Shire calms jitters on ADHD drug growth
LONDON (Reuters) - Shire (SHP.L) said cheap, copycat competition would have only a limited impact on sales of its hyperactivity drugs in the key back-to-school period, reassuring investors that earnings would still rise by a double-digit percentage this year.
Shares in the pharmaceutical company, which fell as much as 13 percent in June when U.S. regulators approved a cut-price version of Adderall XR, rose more than 7 percent on Wednesday after it gave the earnings target along with a beat for the second quarter.
"Although of decreasing importance in our ADHD (Attention Deficit Hyperactivity Disorder) portfolio, we believe that branded Adderall XR will remain competitive in the U.S. marketplace despite the approval of a new generic product," the company said on Wednesday.
Shire, which also makes expensive drugs to treat rare diseases, reported non-GAAP diluted earnings per ADS (American Depositary Share) of $1.68, up 26 percent, on revenue of $1.2 billion, up 14 percent. Both beat analysts' forecasts.
Analysts at Deutsche Bank said growth of the two key franchises, ADHD and rare disease medicines, remained in double digits, up 20 percent and 14 percent respectively, with the former helped by strong sales of Vyvanse and the latter by well above-consensus sales of new drug Firazyr.
They said that, although Shire trimmed its revenue target to double-digits from low to mid teens, it was on track to deliver "double digit earnings growth for 2012".
"This should help to reassure a nervous market, albeit there are still litigation and competitive challenges to overcome."
Shire's chief executive Angus Russell said analysts had downgraded forecasts on the approval of the generic Adderall XR, so the company was reassuring investors about the group's continued growth.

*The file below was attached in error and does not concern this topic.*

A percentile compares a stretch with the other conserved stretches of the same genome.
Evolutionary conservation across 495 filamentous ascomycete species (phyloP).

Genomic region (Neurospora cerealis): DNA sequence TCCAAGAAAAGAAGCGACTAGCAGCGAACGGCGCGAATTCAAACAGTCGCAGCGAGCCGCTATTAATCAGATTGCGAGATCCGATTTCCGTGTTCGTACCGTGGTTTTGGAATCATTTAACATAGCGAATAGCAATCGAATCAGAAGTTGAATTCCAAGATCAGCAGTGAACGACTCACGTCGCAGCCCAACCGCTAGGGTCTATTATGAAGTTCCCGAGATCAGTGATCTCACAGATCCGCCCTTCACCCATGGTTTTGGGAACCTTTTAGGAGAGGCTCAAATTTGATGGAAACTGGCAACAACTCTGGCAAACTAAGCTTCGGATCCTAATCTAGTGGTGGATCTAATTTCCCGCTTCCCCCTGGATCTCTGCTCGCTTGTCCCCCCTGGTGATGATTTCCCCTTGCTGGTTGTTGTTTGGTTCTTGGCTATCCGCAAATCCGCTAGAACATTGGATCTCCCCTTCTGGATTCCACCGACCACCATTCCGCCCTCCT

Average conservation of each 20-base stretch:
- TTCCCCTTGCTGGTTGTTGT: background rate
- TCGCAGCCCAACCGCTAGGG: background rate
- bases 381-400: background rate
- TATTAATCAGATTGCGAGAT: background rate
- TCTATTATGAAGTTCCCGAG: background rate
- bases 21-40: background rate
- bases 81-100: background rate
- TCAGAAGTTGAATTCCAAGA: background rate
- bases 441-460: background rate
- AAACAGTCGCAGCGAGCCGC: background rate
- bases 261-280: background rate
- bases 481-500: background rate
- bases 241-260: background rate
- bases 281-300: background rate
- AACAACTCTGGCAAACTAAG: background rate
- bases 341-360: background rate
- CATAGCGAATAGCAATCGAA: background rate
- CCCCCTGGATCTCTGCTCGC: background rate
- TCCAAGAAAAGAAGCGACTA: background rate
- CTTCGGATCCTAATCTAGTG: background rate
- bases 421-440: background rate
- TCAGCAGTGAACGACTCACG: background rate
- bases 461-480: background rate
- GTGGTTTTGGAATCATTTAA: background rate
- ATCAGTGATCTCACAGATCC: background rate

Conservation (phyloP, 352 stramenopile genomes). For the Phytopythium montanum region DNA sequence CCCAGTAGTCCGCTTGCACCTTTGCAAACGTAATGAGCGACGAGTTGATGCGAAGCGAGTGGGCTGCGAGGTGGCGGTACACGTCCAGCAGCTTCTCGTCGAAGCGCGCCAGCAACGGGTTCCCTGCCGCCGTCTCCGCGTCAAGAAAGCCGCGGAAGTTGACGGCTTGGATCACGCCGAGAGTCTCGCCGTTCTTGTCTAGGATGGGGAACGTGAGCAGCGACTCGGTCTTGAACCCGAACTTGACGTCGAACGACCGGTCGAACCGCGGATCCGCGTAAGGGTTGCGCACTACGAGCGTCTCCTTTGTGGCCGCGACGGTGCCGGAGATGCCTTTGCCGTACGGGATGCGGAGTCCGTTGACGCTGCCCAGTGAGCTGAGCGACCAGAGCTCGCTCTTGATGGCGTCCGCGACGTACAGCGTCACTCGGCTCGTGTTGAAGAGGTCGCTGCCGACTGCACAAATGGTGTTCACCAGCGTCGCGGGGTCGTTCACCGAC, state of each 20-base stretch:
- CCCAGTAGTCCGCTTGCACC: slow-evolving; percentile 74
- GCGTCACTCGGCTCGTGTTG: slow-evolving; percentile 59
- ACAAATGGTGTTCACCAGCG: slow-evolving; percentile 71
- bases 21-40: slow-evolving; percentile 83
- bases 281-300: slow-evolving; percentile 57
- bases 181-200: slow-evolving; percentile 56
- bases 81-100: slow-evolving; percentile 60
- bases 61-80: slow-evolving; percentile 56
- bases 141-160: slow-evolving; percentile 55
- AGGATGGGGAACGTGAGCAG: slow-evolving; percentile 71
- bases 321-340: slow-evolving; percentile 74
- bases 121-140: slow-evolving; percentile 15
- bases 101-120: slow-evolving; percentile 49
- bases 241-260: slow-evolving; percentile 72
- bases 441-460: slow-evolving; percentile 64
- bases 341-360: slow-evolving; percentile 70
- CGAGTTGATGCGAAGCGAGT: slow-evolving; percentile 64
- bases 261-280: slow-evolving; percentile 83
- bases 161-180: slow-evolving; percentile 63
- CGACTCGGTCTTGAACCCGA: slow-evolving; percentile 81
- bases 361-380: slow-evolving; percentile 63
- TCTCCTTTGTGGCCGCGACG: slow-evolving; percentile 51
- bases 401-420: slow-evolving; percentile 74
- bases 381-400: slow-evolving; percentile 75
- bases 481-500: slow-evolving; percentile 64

"We feel confident about putting a floor under our earnings (growth) this year of 10 percent," he said.
Finance director Graham Hetherington said earnings growth for 2012 would be at least market consensus, which stood around 10 percent, while there would be "sound growth" of up to 10 percent in 2013.
Adderall, first in a standard version and later in extended release, was the foundation of Shire's hyperactivity portfolio, although the newer Vyvanse now sells more than twice as much.
Two authorized generic versions of Adderall XR, from Teva Pharmaceuticals (TEVA.TA) and Impax (IPXL.O), were already on the market before Actavis, which is being acquired by Watson Pharmaceuticals WPI.N, won its application.
Russell said the Actavis product would be priced in line with the two existing generics, which have targeted mainly pharmacy sales rather than managed accounts.
Actavis would also need to secure a quota to supply the drug, which as an amphetamine is a controlled substance.
"They obviously don't have a substantial quota at this stage, so that will very much limit their ability to supply during the back to school period this year," he said.
Shire is also facing a challenge to its newer non-stimulant ADHD drug Intuniv from Actavis, which has won tentative approval for a generic version.
Russell said a hearing was scheduled for September, although he was open to a settlement.
The company had been expected to report revenues of $1.19 billion and non GAAP earnings per ADS of $1.53, according to a company-supplied consensus of 19 analysts.
(Editing by Rhys Jones, John Stonestreet)
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